Part of ongoing series: How Millennials Who Gave up on Church are Redefining Faith and Re-engaging Community
With college debt at an all-time high and twenty-something employment at an all-time low, only 47% of Millennial graduates believe attending college was ‘worth it.’
by David Kinnaman • President, The Barna Group
As graduation season wraps up, newly minted college and high school grads are entering the job market, diplomas in hand, to make their way in the world. The traditional commencement speech platitudes that welcome students into the opportunities of adulthood—”the whole world is before you”; you just have to “follow your dreams” to “make a difference”—often ring hollow in this depressed economy.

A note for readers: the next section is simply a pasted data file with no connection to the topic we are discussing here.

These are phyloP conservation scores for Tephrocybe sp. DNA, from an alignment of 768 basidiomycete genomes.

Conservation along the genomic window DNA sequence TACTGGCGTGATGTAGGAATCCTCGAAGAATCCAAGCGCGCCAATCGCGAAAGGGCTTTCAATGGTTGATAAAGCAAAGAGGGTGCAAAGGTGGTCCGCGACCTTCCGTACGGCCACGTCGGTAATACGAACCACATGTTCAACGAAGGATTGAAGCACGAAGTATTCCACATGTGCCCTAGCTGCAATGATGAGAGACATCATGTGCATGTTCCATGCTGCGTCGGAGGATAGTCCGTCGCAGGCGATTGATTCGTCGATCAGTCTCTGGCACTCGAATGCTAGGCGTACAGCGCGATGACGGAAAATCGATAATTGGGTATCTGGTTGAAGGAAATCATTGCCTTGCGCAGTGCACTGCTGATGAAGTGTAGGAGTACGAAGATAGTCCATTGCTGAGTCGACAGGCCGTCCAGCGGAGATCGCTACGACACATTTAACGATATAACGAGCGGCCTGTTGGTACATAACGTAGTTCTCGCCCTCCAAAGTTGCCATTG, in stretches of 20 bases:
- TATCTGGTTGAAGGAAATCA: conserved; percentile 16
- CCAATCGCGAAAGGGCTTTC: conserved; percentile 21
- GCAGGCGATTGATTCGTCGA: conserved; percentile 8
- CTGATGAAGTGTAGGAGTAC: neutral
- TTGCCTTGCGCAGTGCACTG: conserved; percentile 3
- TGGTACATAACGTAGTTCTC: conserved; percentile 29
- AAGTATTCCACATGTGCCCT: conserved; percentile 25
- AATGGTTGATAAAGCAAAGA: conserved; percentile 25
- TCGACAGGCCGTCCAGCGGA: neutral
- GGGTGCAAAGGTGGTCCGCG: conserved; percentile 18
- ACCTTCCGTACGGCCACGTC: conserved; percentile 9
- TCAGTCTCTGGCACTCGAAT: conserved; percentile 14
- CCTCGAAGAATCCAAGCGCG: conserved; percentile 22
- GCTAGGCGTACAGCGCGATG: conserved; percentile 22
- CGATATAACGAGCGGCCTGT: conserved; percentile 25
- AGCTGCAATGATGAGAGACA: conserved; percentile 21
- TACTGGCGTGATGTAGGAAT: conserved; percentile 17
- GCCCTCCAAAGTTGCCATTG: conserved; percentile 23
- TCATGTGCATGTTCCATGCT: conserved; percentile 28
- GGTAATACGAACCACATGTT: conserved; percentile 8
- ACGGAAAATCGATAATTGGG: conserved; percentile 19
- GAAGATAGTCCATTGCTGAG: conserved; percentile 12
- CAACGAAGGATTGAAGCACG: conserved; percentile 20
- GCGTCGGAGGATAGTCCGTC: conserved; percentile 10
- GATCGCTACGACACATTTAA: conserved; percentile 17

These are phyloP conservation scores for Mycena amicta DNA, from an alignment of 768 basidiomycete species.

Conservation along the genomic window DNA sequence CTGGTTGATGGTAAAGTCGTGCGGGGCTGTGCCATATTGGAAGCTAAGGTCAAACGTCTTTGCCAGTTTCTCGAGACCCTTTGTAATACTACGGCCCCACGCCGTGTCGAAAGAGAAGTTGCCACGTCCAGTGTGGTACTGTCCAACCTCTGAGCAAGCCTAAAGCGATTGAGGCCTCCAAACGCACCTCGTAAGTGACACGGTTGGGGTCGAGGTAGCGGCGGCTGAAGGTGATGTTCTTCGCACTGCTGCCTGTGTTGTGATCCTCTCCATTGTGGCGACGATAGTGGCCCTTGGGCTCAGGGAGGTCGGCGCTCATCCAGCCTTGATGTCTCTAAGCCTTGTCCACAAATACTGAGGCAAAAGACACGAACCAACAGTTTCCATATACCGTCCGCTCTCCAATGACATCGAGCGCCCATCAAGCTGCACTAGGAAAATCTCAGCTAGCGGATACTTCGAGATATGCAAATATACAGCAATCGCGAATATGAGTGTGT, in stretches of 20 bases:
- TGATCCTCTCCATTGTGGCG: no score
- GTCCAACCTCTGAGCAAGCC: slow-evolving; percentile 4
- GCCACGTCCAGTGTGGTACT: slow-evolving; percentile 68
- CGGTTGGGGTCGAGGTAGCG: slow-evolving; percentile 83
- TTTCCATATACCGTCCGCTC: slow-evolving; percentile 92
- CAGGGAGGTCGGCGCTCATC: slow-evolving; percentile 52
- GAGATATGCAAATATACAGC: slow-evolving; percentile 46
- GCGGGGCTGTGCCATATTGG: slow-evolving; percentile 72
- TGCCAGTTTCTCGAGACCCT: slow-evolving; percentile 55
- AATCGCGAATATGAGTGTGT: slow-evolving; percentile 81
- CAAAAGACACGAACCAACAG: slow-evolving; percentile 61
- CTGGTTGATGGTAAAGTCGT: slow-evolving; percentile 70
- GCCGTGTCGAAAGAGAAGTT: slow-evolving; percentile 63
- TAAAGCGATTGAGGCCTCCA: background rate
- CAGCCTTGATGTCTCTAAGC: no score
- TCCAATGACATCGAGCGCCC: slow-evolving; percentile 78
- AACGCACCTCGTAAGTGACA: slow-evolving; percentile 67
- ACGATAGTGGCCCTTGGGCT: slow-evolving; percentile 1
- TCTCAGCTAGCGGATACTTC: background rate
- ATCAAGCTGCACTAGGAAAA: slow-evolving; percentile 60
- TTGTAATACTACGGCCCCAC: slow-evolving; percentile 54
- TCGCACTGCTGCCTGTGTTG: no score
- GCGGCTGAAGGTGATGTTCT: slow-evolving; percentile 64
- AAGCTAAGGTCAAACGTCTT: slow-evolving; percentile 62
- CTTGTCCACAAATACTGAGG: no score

Hundreds of thousands of graduating Millennials are discovering the world is not their oyster, and jobs are much harder to find than anyone had expected. Yet in spite of the bleak economic landscape, Millennials remain optimistic about their future prospects.
More than anything, this generation wants to be inspired. Finding a job they are passionate about is the career priority they rank highest. Barna Group’s FRAMES research reveals Millennials’ perspectives on the challenges they face as they join America’s workforce.